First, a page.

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Siddhartha Yadav: Is it time for a global health service?

19 Jun, 08 | by BMJ Group

“I want to live”, read the caption to the life-size photograph of a young man attached to the dialysis machine. I had seen this photograph at a hospital gate in Nepal almost everyday for three months before I came to London two weeks ago, and it is likely that it is still there. Surprisingly, he is not asking anyone to donate him a kidney. He has already found a suitable donor. All he is asking for is money to cover the travel, transplantation and drug costs.

Organ transplantation is not available in Nepal. The nearest available option is in India. The cost for any organ transplantation, however, is so high that only a few from well-to-do Nepalese families can afford it. This is just one example among many other life saving treatments that Nepal doesn’t have or cannot afford to have. Our hospitals do not have facilities to provide essential diagnostic tests. We do not have well-qualified doctors in specialities such as neurosurgery. Among the services that are available, the government cannot afford to provide most of them for free. Many patients who cannot afford the cost of such treatments prefer to surrender themselves into the hands of fate, as they call it, rather than embark on a costly search for it inside or outside the country.

This is just a single story from a single nation. But there are millions of patients from hundreds of poor countries with similar stories. So, whose responsibility is it to help them? The answers can range from everybody’s to nobody’s. Everybody’s, if we believe in humanity and that every human life is worth the same. And if it is everybody’s responsibility, should not healthcare systems in all countries be sensitive to the needs of healthcare systems of poorer countries? Clearly, each nation’s individualistic approach to healthcare may have served their own needs but has failed to address the needs of millions of other fellow human beings living beyond their political boundaries. So, may be it is time that we scrap these individualistic approaches in favour of a single, free-to-all, comprehensive health service around the world: the global health service.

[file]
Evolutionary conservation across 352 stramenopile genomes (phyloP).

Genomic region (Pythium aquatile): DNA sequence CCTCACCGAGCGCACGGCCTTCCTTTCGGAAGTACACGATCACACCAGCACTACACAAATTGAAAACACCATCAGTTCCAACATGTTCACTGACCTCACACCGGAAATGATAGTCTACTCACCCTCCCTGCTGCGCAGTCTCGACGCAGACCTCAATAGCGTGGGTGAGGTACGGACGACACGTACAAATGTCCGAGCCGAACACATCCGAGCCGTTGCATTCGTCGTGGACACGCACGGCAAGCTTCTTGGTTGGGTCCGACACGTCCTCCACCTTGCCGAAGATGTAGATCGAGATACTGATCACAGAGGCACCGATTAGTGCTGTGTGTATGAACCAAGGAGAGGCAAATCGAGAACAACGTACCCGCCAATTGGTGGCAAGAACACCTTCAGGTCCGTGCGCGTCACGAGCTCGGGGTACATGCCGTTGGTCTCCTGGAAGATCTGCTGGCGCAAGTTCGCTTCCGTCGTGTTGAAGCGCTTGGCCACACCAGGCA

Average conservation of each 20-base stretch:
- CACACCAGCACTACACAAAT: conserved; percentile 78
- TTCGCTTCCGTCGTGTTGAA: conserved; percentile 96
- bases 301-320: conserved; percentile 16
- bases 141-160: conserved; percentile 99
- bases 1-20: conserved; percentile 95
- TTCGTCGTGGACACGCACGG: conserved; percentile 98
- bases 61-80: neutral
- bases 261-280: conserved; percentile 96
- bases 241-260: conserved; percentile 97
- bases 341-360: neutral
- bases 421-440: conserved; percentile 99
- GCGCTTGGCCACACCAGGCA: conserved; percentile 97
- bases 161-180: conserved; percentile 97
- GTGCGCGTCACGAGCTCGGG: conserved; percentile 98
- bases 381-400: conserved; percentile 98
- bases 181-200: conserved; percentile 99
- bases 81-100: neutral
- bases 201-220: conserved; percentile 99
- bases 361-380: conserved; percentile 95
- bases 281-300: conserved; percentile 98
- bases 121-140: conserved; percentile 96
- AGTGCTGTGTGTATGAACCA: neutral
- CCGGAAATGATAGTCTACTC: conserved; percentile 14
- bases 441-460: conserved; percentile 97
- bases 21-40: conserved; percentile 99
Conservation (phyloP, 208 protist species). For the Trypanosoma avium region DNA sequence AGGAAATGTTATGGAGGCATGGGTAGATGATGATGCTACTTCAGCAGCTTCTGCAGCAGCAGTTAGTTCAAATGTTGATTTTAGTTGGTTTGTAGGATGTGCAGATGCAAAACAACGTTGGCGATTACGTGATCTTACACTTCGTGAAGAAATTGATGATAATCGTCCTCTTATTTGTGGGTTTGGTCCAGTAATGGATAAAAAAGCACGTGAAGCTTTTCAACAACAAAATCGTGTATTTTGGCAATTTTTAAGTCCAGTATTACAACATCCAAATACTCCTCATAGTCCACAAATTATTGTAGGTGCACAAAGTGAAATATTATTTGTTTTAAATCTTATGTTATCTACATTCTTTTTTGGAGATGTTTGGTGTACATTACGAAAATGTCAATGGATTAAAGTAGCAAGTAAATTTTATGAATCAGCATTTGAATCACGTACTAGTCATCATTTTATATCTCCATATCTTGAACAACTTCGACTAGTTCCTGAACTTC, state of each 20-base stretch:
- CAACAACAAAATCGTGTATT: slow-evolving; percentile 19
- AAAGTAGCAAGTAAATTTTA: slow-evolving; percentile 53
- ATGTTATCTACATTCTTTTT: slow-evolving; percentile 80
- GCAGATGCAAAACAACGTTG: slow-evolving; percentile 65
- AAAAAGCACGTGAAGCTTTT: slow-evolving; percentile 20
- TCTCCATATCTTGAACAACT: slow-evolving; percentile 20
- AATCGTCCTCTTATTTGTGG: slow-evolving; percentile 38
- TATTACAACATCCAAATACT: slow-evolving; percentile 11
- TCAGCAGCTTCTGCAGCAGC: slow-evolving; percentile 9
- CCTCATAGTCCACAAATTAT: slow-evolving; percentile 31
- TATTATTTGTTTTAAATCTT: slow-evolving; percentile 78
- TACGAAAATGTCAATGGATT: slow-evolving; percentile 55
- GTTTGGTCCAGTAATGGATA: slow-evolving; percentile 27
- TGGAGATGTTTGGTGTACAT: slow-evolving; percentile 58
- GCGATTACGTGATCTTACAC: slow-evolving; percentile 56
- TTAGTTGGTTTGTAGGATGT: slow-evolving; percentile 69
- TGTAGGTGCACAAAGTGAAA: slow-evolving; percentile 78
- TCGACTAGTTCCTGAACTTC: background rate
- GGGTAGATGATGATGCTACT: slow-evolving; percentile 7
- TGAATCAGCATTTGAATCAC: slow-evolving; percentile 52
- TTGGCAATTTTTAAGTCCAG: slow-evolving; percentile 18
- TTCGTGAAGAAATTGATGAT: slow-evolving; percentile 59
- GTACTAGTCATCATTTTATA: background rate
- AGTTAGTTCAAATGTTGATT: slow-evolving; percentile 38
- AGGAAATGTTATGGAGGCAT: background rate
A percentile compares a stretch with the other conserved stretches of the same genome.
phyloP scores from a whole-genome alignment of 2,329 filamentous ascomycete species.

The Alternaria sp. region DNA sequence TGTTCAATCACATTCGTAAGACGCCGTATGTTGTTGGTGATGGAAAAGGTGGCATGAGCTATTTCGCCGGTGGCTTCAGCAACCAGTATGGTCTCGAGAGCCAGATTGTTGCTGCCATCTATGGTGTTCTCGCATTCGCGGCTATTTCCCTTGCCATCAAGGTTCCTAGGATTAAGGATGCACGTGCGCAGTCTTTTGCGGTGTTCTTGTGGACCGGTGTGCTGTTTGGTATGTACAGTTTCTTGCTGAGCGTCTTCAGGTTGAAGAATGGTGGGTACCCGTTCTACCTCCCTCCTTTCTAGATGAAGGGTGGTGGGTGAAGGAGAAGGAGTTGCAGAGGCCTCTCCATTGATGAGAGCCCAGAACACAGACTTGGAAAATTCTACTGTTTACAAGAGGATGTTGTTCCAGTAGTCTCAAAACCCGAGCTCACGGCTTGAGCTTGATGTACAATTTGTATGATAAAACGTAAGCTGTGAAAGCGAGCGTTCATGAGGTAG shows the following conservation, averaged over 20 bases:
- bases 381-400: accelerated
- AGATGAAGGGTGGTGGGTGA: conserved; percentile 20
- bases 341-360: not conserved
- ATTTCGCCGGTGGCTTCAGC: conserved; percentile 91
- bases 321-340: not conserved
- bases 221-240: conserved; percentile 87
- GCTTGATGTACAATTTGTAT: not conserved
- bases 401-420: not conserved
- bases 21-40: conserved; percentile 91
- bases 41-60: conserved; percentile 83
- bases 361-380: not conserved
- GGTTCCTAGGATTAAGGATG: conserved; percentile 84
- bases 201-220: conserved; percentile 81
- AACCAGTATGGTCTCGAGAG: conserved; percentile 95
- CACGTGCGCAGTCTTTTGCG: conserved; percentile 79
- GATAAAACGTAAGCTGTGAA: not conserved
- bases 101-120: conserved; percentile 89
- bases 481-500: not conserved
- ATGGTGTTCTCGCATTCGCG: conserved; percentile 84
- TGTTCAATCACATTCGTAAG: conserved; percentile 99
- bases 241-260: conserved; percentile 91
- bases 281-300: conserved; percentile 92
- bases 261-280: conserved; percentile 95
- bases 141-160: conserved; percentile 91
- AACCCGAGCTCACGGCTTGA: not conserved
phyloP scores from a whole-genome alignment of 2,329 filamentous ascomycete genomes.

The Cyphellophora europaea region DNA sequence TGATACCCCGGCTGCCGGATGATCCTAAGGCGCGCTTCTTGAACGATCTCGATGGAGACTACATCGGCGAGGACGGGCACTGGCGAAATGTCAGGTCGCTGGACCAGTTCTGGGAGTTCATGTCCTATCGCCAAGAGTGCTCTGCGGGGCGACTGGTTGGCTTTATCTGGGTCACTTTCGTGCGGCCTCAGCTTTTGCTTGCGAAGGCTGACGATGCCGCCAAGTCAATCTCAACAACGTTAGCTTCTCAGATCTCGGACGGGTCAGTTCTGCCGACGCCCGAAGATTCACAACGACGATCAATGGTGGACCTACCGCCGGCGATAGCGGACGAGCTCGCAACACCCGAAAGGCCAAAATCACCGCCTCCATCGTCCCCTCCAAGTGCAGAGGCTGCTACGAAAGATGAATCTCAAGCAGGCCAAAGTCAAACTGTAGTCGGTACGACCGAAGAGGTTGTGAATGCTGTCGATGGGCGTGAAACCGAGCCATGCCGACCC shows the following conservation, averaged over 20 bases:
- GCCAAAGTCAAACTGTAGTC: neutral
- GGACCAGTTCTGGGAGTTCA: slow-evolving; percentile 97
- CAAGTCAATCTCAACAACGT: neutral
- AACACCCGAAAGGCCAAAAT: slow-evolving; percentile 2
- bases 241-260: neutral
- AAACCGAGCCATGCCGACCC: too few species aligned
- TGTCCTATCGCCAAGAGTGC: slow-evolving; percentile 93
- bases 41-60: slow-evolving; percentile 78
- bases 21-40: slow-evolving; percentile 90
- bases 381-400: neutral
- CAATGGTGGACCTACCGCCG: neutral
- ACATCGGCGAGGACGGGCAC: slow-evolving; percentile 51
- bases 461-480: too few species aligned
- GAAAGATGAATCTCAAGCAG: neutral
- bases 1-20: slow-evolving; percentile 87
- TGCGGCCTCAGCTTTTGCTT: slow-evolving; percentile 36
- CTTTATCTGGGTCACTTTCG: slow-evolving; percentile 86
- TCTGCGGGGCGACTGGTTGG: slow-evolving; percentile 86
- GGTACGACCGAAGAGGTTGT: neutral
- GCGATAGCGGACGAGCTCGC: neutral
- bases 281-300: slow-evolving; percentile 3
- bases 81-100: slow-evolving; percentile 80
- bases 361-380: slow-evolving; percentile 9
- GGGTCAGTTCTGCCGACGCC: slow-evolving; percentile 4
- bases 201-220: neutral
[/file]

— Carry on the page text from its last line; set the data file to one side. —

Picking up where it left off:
I call it the global health service because I am impressed by the UK’s model of healthcare: the National Health Service (NHS). In addition, I believe that the founding principles of NHS- universality, equity, free at the point of delivery, and central funding- can serve as the founding principles of a global health service. Such a service will cater solely on the basis of the needs of patients and will be able to easily transfer patients beyond political boundaries should the need arise. The benefits of having a single healthcare system around the world are too many to list. Most importantly, it will bring uniformity to the quality of care and medical recording around the world. Imagine conducting research using a global database consisting of millions of patients! There can be swift transfer of medical technology, information, and skills from one country to another.  The response to any disease outbreak will be more coordinated and the overall management of a disease well balanced. We will even be able to create a global organ bank consisting of potential donors from around the world.

As the UK’s NHS approaches its sixtieth anniversary, should we be thinking beyond national boundaries to the broader perspectives of the world? Of course, a global health service is still a far-fetched idea and a lot of things such as its management and financing will have to be worked out before its implementation. But it is worth discussing. What is your opinion?